We’re almost halfway through the twelve days of Christmas, and I’m currently taking a much-needed vacation. Yet I continue to reflect on the Incarnation in the afterglow of our worship on Christmas Eve and Christmas Day. The Incarnation is everything to me in terms of theology that animates my life. It’s what makes me feel loved by God more than anything else.
One of my favorite quotes comes from Charles Gore, a theologian and Anglican bishop in the early 20th century. According to Bishop Gore, “The cross is the crown of the Incarnation.” In other words, Jesus’ self-sacrifice in becoming human ranks right up there with his self-sacrifice in the crucifixion. His work of redeeming humanity from the power of sin began with his birth. As a favorite Christmas hymn puts it: Mild he lays his glory by, born that we no more may die. (“Hark! The Herald Angel Sings”).
As we’ll hear in this Sunday’s Gospel (the prologue to John), God the Son existed before the foundation of the world, long before he became flesh in the person of Jesus of Nazareth. The Apostle Paul echoes this idea in his letter to the Philippians. God the Son did not regard equality with God the Father as “something to be exploited” but “emptied himself” of powers of the Godhead to come among us (Phil. 2:6-7) – born as a baby, no less, in the humblest of circumstances, to an oppressed people, and under the threat of murder as soon as Herod got wind of it from the magi.
Jesus’ solidarity with humanity is staggering, from the cradle to the cross. This great act of love highlights our dire need for a Savior and the sacrifice our God endured to meet that need.
At Church of the Incarnation, our midnight mass on Christmas Eve captures this sentiment with a joy that can turn sober and somber. We are blessed with music that is exquisite and symphonic as we listen to a string quartet and harp along with our magnificent choir and organ. The musical selections combine to exalt our newborn King with great grandeur while also allowing us to feel something of the struggle surrounding Jesus’ birth.
My favorite piece this year was “There Is No Rose,” sung by the choir during the preparatory service of music. It’s a Christmas carol from 1420 originally written in a combination of Middle English and Latin. The rose refers to Mary:
There is no rose of such virtue
As is the rose that bare Jesu;
Click here for the full text (including Latin translation).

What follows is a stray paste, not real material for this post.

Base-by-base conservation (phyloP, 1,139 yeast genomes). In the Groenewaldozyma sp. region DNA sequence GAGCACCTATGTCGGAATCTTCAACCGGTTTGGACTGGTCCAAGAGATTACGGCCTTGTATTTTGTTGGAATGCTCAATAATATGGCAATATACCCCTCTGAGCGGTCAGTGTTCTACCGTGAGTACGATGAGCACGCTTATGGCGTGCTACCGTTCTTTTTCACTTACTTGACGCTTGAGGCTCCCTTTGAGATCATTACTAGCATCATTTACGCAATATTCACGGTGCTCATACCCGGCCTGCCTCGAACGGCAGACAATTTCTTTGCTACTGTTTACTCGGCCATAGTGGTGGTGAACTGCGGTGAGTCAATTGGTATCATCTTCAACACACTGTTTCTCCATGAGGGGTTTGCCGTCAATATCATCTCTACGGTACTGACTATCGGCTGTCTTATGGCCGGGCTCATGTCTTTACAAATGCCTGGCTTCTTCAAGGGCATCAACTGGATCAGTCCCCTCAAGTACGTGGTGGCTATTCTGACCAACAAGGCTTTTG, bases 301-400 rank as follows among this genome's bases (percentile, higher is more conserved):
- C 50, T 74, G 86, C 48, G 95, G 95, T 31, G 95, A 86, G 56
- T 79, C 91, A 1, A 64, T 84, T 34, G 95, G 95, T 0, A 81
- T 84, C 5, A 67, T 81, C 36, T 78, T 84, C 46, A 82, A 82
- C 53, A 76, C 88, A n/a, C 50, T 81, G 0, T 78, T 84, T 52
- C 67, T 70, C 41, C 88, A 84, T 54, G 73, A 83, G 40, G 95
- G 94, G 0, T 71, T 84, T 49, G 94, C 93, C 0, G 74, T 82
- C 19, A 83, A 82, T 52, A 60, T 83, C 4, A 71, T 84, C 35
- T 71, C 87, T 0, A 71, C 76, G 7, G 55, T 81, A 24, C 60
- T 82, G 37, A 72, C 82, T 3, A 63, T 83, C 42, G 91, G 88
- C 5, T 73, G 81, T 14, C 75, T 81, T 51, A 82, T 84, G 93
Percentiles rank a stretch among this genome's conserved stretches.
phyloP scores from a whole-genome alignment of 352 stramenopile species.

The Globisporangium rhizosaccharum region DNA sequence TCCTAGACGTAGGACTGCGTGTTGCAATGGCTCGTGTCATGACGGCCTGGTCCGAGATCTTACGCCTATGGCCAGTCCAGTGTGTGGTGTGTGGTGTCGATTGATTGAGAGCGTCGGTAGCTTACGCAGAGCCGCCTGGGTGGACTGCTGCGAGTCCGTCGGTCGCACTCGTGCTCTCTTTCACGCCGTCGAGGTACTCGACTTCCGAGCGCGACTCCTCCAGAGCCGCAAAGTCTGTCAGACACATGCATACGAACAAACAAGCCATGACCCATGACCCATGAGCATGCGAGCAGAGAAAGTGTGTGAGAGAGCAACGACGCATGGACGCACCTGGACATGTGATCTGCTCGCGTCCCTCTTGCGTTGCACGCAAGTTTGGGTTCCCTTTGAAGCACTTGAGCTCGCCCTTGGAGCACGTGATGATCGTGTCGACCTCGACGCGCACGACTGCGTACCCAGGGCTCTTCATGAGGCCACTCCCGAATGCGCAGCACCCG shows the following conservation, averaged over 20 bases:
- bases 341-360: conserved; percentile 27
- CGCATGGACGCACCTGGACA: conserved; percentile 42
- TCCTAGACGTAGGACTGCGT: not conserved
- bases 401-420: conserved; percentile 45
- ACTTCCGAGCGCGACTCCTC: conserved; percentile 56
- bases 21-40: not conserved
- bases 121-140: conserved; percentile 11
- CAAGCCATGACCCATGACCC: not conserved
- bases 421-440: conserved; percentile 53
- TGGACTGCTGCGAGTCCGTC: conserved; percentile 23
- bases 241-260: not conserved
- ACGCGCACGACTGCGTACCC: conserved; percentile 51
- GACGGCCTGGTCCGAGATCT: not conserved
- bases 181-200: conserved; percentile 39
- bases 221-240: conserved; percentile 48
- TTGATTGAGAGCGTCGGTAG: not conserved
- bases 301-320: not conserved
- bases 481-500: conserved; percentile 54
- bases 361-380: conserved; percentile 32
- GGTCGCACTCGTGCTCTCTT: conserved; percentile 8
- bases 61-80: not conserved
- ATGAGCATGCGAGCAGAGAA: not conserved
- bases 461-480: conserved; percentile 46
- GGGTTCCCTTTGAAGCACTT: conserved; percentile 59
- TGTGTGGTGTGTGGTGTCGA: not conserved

What struck me more than the words themselves was the setting by contemporary composer Philip Stopford. Beautiful, hopeful, and a bit sorrowful too. As I listened to the choir, I felt the tender compassion of God tinged with pain – the pain present in the Christmas story, the pain of our sin that made the Incarnation necessary, and the pain of all humanity that God came to save.
I thought back to my sermon from earlier that morning, when I preached about a Lutheran church in Bethlehem that has a display of the Christ Child surrounded by rubble. The pastor spoke to this unconventional nativity scene and the bitter irony that there would be no Christmas worship services in Bethlehem due to the Israel-Hamas War. He stressed that despite the cancellation of services, Christmas itself cannot be cancelled. “Christmas is a ray of light and hope from the heart of pain and suffering,” he said. “Christmas is the radiance of life from the heart of destruction and death…. If Jesus was born today, he’d be born under the rubble.” I agree.
It’s no surprise that Christmas comes with joy as well as heartache on both a global and personal level. The holidays stir up our grief. They can also throw in our faces all the things we long for but can’t seem to grasp.
And there in the middle of it – in the middle of the rubble – is Emmanuel (“God with us”), closer than a whisper, reflecting God’s heart, bringing hope and promise and the assurance of God’s unfailing love. I think this is why so many people cry at the communion rail on Christmas Eve. Always so many on Christmas Eve.
For me, Christmas is a lot like Good Friday and Easter Sunday rolled into one. We embrace both the suffering and the joy as we embrace the baby Jesus, for Christ embraces us in the enormity of God’s love. The paradox of a baby in a manger (or a man on a cross) being King of the world is at the heart of our faith and the great Christian hope. Jesus is forever our newborn King, crucified Christ, and risen Lord.
As we move through the season of Christmas and look to the season of Epiphany, may the True Light be light and warmth and hope within you. And may the New Year bring peace to you and our weary world.